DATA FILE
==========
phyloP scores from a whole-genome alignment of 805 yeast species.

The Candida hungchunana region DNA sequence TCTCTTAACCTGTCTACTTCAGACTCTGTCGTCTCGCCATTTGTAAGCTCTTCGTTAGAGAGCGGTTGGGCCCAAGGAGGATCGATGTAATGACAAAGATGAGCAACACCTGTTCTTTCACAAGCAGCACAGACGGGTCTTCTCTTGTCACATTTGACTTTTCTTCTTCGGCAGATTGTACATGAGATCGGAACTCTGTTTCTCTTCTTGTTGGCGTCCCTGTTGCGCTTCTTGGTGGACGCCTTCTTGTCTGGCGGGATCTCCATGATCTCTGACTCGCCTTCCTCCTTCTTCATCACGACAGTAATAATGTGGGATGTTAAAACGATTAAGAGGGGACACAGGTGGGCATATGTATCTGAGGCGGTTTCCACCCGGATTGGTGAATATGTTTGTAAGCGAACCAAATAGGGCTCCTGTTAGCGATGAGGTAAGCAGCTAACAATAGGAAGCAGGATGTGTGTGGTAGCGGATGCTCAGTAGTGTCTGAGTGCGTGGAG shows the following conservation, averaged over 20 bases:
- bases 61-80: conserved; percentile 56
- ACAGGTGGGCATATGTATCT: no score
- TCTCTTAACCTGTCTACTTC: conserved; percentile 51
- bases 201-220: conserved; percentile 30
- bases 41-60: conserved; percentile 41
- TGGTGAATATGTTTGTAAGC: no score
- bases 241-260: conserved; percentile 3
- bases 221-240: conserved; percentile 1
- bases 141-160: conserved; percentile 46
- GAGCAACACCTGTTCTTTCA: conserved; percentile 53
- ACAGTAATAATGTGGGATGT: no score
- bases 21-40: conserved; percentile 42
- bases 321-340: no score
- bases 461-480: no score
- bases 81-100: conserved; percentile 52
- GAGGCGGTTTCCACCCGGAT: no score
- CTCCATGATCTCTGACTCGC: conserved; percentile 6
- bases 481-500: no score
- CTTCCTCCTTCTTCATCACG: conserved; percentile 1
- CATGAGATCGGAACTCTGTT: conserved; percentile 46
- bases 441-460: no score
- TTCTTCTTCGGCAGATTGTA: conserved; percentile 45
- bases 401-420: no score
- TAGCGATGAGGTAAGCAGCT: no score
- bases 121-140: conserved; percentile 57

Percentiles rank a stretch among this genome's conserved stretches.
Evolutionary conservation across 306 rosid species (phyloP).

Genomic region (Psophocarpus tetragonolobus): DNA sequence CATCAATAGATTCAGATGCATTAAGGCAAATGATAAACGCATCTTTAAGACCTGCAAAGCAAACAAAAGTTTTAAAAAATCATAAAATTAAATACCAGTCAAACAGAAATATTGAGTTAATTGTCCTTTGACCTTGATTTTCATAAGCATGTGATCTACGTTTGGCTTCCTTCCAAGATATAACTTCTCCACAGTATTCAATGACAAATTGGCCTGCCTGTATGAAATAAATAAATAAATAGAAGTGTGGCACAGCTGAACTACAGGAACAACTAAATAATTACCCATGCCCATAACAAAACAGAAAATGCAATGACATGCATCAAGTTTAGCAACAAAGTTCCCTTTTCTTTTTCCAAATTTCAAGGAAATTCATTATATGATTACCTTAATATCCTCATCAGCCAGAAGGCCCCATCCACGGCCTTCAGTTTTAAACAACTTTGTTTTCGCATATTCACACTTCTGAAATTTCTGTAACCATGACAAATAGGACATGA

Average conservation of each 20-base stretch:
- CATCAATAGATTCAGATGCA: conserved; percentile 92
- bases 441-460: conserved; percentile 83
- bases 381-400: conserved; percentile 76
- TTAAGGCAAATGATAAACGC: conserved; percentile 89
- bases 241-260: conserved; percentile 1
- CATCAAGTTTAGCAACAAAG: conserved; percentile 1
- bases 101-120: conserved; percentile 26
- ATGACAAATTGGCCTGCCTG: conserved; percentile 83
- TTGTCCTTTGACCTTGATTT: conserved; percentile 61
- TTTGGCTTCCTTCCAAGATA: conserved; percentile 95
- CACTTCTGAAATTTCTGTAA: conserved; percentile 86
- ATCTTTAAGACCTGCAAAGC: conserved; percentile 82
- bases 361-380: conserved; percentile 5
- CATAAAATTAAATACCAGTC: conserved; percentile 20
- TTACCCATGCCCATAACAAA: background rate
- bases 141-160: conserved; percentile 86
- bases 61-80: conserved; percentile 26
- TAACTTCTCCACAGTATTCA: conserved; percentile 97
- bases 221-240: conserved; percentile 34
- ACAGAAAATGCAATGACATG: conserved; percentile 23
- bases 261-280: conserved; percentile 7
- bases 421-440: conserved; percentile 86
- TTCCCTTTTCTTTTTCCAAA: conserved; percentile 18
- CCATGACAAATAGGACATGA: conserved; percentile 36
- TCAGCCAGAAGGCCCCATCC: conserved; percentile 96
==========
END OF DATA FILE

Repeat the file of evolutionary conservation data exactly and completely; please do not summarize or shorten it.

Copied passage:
phyloP scores from a whole-genome alignment of 805 yeast species.

The Candida hungchunana region DNA sequence TCTCTTAACCTGTCTACTTCAGACTCTGTCGTCTCGCCATTTGTAAGCTCTTCGTTAGAGAGCGGTTGGGCCCAAGGAGGATCGATGTAATGACAAAGATGAGCAACACCTGTTCTTTCACAAGCAGCACAGACGGGTCTTCTCTTGTCACATTTGACTTTTCTTCTTCGGCAGATTGTACATGAGATCGGAACTCTGTTTCTCTTCTTGTTGGCGTCCCTGTTGCGCTTCTTGGTGGACGCCTTCTTGTCTGGCGGGATCTCCATGATCTCTGACTCGCCTTCCTCCTTCTTCATCACGACAGTAATAATGTGGGATGTTAAAACGATTAAGAGGGGACACAGGTGGGCATATGTATCTGAGGCGGTTTCCACCCGGATTGGTGAATATGTTTGTAAGCGAACCAAATAGGGCTCCTGTTAGCGATGAGGTAAGCAGCTAACAATAGGAAGCAGGATGTGTGTGGTAGCGGATGCTCAGTAGTGTCTGAGTGCGTGGAG shows the following conservation, averaged over 20 bases:
- bases 61-80: conserved; percentile 56
- ACAGGTGGGCATATGTATCT: no score
- TCTCTTAACCTGTCTACTTC: conserved; percentile 51
- bases 201-220: conserved; percentile 30
- bases 41-60: conserved; percentile 41
- TGGTGAATATGTTTGTAAGC: no score
- bases 241-260: conserved; percentile 3
- bases 221-240: conserved; percentile 1
- bases 141-160: conserved; percentile 46
- GAGCAACACCTGTTCTTTCA: conserved; percentile 53
- ACAGTAATAATGTGGGATGT: no score
- bases 21-40: conserved; percentile 42
- bases 321-340: no score
- bases 461-480: no score
- bases 81-100: conserved; percentile 52
- GAGGCGGTTTCCACCCGGAT: no score
- CTCCATGATCTCTGACTCGC: conserved; percentile 6
- bases 481-500: no score
- CTTCCTCCTTCTTCATCACG: conserved; percentile 1
- CATGAGATCGGAACTCTGTT: conserved; percentile 46
- bases 441-460: no score
- TTCTTCTTCGGCAGATTGTA: conserved; percentile 45
- bases 401-420: no score
- TAGCGATGAGGTAAGCAGCT: no score
- bases 121-140: conserved; percentile 57

Percentiles rank a stretch among this genome's conserved stretches.
Evolutionary conservation across 306 rosid species (phyloP).

Genomic region (Psophocarpus tetragonolobus): DNA sequence CATCAATAGATTCAGATGCATTAAGGCAAATGATAAACGCATCTTTAAGACCTGCAAAGCAAACAAAAGTTTTAAAAAATCATAAAATTAAATACCAGTCAAACAGAAATATTGAGTTAATTGTCCTTTGACCTTGATTTTCATAAGCATGTGATCTACGTTTGGCTTCCTTCCAAGATATAACTTCTCCACAGTATTCAATGACAAATTGGCCTGCCTGTATGAAATAAATAAATAAATAGAAGTGTGGCACAGCTGAACTACAGGAACAACTAAATAATTACCCATGCCCATAACAAAACAGAAAATGCAATGACATGCATCAAGTTTAGCAACAAAGTTCCCTTTTCTTTTTCCAAATTTCAAGGAAATTCATTATATGATTACCTTAATATCCTCATCAGCCAGAAGGCCCCATCCACGGCCTTCAGTTTTAAACAACTTTGTTTTCGCATATTCACACTTCTGAAATTTCTGTAACCATGACAAATAGGACATGA

Average conservation of each 20-base stretch:
- CATCAATAGATTCAGATGCA: conserved; percentile 92
- bases 441-460: conserved; percentile 83
- bases 381-400: conserved; percentile 76
- TTAAGGCAAATGATAAACGC: conserved; percentile 89
- bases 241-260: conserved; percentile 1
- CATCAAGTTTAGCAACAAAG: conserved; percentile 1
- bases 101-120: conserved; percentile 26
- ATGACAAATTGGCCTGCCTG: conserved; percentile 83
- TTGTCCTTTGACCTTGATTT: conserved; percentile 61
- TTTGGCTTCCTTCCAAGATA: conserved; percentile 95
- CACTTCTGAAATTTCTGTAA: conserved; percentile 86
- ATCTTTAAGACCTGCAAAGC: conserved; percentile 82
- bases 361-380: conserved; percentile 5
- CATAAAATTAAATACCAGTC: conserved; percentile 20
- TTACCCATGCCCATAACAAA: background rate
- bases 141-160: conserved; percentile 86
- bases 61-80: conserved; percentile 26
- TAACTTCTCCACAGTATTCA: conserved; percentile 97
- bases 221-240: conserved; percentile 34
- ACAGAAAATGCAATGACATG: conserved; percentile 23
- bases 261-280: conserved; percentile 7
- bases 421-440: conserved; percentile 86
- TTCCCTTTTCTTTTTCCAAA: conserved; percentile 18
- CCATGACAAATAGGACATGA: conserved; percentile 36
- TCAGCCAGAAGGCCCCATCC: conserved; percentile 96